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GLOB(3)			   Linux Programmer's Manual		       GLOB(3)

NAME
       glob,  globfree	-  find	pathnames matching a pattern, free memory from
       glob()

SYNOPSIS
       #include	<glob.h>

       int glob(const char *pattern, int flags,
		int errfunc(const char *epath, int eerrno),
		glob_t *pglob);
       void globfree(glob_t *pglob);

DESCRIPTION
       The glob() function searches for	all  the  pathnames  matching  pattern
       according  to  the  rules  used	by  the	shell (see glob(7)).  No tilde
       expansion or parameter substitution is done; if	you  want  these,  use
       wordexp(3).

       The globfree() function frees the dynamically allocated storage from an
       earlier call to glob().

       The results of a	glob() call are	stored in the structure	pointed	to  by
       pglob, which is a glob_t	which is declared in <glob.h> and includes the
       following elements defined by POSIX.2 (more may be present as an	exten-
       sion):

	  typedef struct
	  {
		  size_t gl_pathc;    /* Count of paths	matched	so far	*/
		  char **gl_pathv;    /* List of matched pathnames.  */
		  size_t gl_offs;     /* Slots to reserve in `gl_pathv'.  */
	  } glob_t;

       Results are stored in dynamically allocated storage.

       The  parameter  flags is	made up	of bitwise OR of zero or more the fol-
       lowing symbolic constants, which	modify the of behaviour	of glob():

       GLOB_ERR
	      which means to return upon read error (because a directory  does
	      not have read permission,	for example),

       GLOB_MARK
	      which  means to append a slash to	each path which	corresponds to
	      a	directory,

       GLOB_NOSORT
	      which means don't	sort  the  returned  pathnames	(they  are  by
	      default),

       GLOB_DOOFFS
	      which  means  that  pglob-_gl_offs slots will be reserved	at the
	      beginning	of the list of strings in pglob-_pathv,

       GLOB_NOCHECK
	      which means that,	if no pattern matches, to return the  original
	      pattern,

       GLOB_APPEND
	      which means to append to the results of a	previous call.	Do not
	      set this flag on the first invocation of glob().

       GLOB_NOESCAPE
	      which means that meta  characters	 cannot	 be  quoted  by	 back-
	      slashes.

       The  flags may also include some	of the following, which	are GNU	exten-
       sions and not defined by	POSIX.2:

       GLOB_PERIOD
	      which means that a leading period	can be matched by meta charac-
	      ters,

       GLOB_ALTDIRFUNC
	      which   means  that  alternative	functions  pglob-_gl_closedir,
	      pglob-_gl_readdir,   pglob-_gl_opendir,	pglob-_gl_lstat,   and
	      pglob-_gl_stat  are  used	 for file system access	instead	of the
	      normal library functions,

       GLOB_BRACE
	      which  means  that  csh(1)  style	 brace	expresions  {a,b}  are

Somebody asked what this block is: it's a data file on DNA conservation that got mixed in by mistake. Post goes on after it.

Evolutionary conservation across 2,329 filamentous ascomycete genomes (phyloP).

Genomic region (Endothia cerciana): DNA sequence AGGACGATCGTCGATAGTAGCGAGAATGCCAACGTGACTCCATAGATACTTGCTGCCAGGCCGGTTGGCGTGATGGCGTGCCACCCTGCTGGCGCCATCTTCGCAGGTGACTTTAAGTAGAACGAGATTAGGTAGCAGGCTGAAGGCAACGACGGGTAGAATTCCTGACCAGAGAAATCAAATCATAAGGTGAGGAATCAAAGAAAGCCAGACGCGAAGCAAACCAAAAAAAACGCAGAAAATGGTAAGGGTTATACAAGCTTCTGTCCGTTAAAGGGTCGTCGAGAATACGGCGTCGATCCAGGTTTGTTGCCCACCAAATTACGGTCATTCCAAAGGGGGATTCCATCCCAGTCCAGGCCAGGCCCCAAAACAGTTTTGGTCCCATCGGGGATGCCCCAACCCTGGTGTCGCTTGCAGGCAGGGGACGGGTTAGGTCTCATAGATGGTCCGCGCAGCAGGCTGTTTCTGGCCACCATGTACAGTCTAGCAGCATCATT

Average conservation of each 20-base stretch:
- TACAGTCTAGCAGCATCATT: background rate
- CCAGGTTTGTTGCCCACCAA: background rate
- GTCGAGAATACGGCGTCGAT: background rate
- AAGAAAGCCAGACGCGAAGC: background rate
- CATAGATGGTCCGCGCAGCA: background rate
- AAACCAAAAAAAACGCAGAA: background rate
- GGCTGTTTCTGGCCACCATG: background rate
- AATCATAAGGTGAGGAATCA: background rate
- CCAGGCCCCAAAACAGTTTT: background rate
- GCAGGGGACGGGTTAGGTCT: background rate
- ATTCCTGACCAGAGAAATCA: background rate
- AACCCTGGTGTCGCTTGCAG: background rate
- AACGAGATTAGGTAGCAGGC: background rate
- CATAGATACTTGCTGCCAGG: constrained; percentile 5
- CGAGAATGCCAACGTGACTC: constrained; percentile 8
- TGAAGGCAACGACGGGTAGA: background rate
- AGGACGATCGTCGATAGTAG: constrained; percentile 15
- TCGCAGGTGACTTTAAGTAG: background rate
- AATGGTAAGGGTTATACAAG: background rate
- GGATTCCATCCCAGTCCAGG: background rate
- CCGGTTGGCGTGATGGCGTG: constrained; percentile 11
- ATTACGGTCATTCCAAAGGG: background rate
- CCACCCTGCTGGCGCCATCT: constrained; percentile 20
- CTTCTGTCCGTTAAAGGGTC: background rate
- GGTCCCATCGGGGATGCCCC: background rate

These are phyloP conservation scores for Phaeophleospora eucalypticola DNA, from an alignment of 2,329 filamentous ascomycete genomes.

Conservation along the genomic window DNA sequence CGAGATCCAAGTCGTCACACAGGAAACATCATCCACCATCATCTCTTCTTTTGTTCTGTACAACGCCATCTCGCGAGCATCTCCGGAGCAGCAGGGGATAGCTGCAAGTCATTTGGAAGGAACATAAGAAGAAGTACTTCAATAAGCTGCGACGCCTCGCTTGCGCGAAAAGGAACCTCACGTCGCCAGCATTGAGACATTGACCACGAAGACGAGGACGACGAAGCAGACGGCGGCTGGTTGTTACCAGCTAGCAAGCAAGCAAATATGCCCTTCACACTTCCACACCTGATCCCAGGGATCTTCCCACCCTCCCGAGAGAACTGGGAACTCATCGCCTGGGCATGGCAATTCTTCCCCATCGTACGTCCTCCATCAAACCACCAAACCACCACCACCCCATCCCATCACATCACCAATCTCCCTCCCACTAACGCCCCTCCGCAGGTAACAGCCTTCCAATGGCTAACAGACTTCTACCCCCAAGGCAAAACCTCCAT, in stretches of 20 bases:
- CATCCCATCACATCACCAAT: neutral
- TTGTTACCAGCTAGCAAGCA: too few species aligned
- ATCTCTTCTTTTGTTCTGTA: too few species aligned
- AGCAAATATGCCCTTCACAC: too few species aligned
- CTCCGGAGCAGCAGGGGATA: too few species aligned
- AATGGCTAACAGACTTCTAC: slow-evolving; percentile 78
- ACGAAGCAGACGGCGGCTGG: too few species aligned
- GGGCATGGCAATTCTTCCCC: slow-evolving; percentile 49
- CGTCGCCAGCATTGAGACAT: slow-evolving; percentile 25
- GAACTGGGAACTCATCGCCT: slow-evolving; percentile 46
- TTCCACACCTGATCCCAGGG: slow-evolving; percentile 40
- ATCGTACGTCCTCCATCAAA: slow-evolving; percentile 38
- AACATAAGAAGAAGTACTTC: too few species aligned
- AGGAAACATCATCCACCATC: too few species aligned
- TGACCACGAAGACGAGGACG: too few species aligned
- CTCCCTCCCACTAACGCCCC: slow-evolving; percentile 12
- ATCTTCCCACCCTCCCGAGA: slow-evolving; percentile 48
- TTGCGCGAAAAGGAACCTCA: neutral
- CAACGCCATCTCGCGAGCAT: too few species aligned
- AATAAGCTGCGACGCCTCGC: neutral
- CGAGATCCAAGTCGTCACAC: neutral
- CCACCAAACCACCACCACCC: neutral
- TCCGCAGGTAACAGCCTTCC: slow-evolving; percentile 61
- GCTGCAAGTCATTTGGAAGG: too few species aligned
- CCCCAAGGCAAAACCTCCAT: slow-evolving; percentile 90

expanded,

       GLOB_NOMAGIC
	      which  means  that  the  pattern	is  returned if	it contains no
	      metacharacters,

       GLOB_TILDE
	      which means that tilde expansion is carried out, and

       GLOB_ONLYDIR
	      which means that only directories	are matched.

       If errfunc is not NULL, it will be called in case of an error with  the
       arguments  epath,  a  pointer to	the path which failed, and eerrno, the
       value of	errno as returned from one of the calls	 to  opendir(),	 read-
       dir(),  or stat().  If errfunc returns non-zero,	or if GLOB_ERR is set,
       glob() will terminate after the call to errfunc.

       Upon successful return, pglob-_gl_pathc contains	the number of  matched
       pathnames  and  pglob-_gl_pathv	a pointer to the list of matched path-
       names.  The first pointer after the last	pathname is NULL.

       It is possible to  call	glob()	several	 times.	  In  that  case,  the
       GLOB_APPEND flag	has to be set in flags on the second and later invoca-
       tions.

       As a GNU	extension, pglob-_gl_flags is set to the flags specified, ored
       with GLOB_MAGCHAR if any	metacharacters were found.

RETURN VALUE
       On  successful completion, glob() returns zero.	Other possible returns
       are:

       GLOB_NOSPACE
	      for running out of memory,

       GLOB_ABORTED
	      for a read error,	and

       GLOB_NOMATCH
	      for no found matches.

EXAMPLES
       One example of use is the following code, which simulates typing	ls  -l
       *.c ../*.c in the shell.

	  glob_t globbuf;

	  globbuf.gl_offs = 2;
	  glob("*.c", GLOB_DOOFFS, NULL, &globbuf);
	  glob("../*.c", GLOB_DOOFFS | GLOB_APPEND, NULL, &globbuf);
	  globbuf.gl_pathv[0] =	"ls";
	  globbuf.gl_pathv[1] =	"-l";
	  execvp("ls", &globbuf.gl_pathv[0]);

CONFORMING TO
       POSIX.2

BUGS
       The  glob()  function  may  fail	 due to	failure	of underlying function
       calls, such as malloc() or opendir().  These  will  store  their	 error
       code in errno.

NOTES
       The  structure  elements	gl_pathc and gl_offs are declared as size_t in
       glibc 2.1, as they should according to POSIX.2, but are declared	as int
       in libc4, libc5 and glibc 2.0.

SEE ALSO
       ls(1),  sh(1),  stat(2),	 exec(3),  malloc(3),  opendir(3), readdir(3),
       wordexp(3), glob(7)

GNU				  1999-09-12			       GLOB(3)

NAME | SYNOPSIS | DESCRIPTION | RETURN VALUE | EXAMPLES | CONFORMING TO | BUGS | NOTES | SEE ALSO

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